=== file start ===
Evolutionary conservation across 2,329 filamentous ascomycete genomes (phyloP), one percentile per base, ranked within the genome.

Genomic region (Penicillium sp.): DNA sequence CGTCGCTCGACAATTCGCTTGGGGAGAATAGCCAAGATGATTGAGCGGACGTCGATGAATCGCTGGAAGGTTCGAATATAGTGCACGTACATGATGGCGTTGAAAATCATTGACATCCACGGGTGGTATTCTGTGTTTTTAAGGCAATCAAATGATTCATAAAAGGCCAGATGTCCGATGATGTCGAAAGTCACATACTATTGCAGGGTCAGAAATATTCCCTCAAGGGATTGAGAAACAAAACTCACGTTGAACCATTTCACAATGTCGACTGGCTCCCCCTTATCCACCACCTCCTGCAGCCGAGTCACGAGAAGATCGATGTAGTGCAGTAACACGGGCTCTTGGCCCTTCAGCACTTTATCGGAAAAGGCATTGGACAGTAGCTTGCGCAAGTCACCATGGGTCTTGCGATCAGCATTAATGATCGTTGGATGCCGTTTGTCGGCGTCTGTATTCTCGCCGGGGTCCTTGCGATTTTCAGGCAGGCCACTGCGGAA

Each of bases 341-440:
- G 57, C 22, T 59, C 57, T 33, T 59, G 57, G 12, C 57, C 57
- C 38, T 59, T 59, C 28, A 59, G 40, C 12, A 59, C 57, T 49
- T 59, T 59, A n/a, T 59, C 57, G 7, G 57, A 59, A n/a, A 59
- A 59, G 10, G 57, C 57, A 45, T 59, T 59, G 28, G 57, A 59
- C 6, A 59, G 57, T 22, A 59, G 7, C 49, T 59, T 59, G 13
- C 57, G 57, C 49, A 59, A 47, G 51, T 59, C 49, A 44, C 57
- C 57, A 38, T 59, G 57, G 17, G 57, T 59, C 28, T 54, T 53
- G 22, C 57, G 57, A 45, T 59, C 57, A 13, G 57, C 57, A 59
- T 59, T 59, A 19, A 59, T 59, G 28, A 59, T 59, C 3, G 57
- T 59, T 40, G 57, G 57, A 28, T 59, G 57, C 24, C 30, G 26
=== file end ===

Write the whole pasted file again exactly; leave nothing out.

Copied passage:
Evolutionary conservation across 2,329 filamentous ascomycete genomes (phyloP), one percentile per base, ranked within the genome.

Genomic region (Penicillium sp.): DNA sequence CGTCGCTCGACAATTCGCTTGGGGAGAATAGCCAAGATGATTGAGCGGACGTCGATGAATCGCTGGAAGGTTCGAATATAGTGCACGTACATGATGGCGTTGAAAATCATTGACATCCACGGGTGGTATTCTGTGTTTTTAAGGCAATCAAATGATTCATAAAAGGCCAGATGTCCGATGATGTCGAAAGTCACATACTATTGCAGGGTCAGAAATATTCCCTCAAGGGATTGAGAAACAAAACTCACGTTGAACCATTTCACAATGTCGACTGGCTCCCCCTTATCCACCACCTCCTGCAGCCGAGTCACGAGAAGATCGATGTAGTGCAGTAACACGGGCTCTTGGCCCTTCAGCACTTTATCGGAAAAGGCATTGGACAGTAGCTTGCGCAAGTCACCATGGGTCTTGCGATCAGCATTAATGATCGTTGGATGCCGTTTGTCGGCGTCTGTATTCTCGCCGGGGTCCTTGCGATTTTCAGGCAGGCCACTGCGGAA

Each of bases 341-440:
- G 57, C 22, T 59, C 57, T 33, T 59, G 57, G 12, C 57, C 57
- C 38, T 59, T 59, C 28, A 59, G 40, C 12, A 59, C 57, T 49
- T 59, T 59, A n/a, T 59, C 57, G 7, G 57, A 59, A n/a, A 59
- A 59, G 10, G 57, C 57, A 45, T 59, T 59, G 28, G 57, A 59
- C 6, A 59, G 57, T 22, A 59, G 7, C 49, T 59, T 59, G 13
- C 57, G 57, C 49, A 59, A 47, G 51, T 59, C 49, A 44, C 57
- C 57, A 38, T 59, G 57, G 17, G 57, T 59, C 28, T 54, T 53
- G 22, C 57, G 57, A 45, T 59, C 57, A 13, G 57, C 57, A 59
- T 59, T 59, A 19, A 59, T 59, G 28, A 59, T 59, C 3, G 57
- T 59, T 40, G 57, G 57, A 28, T 59, G 57, C 24, C 30, G 26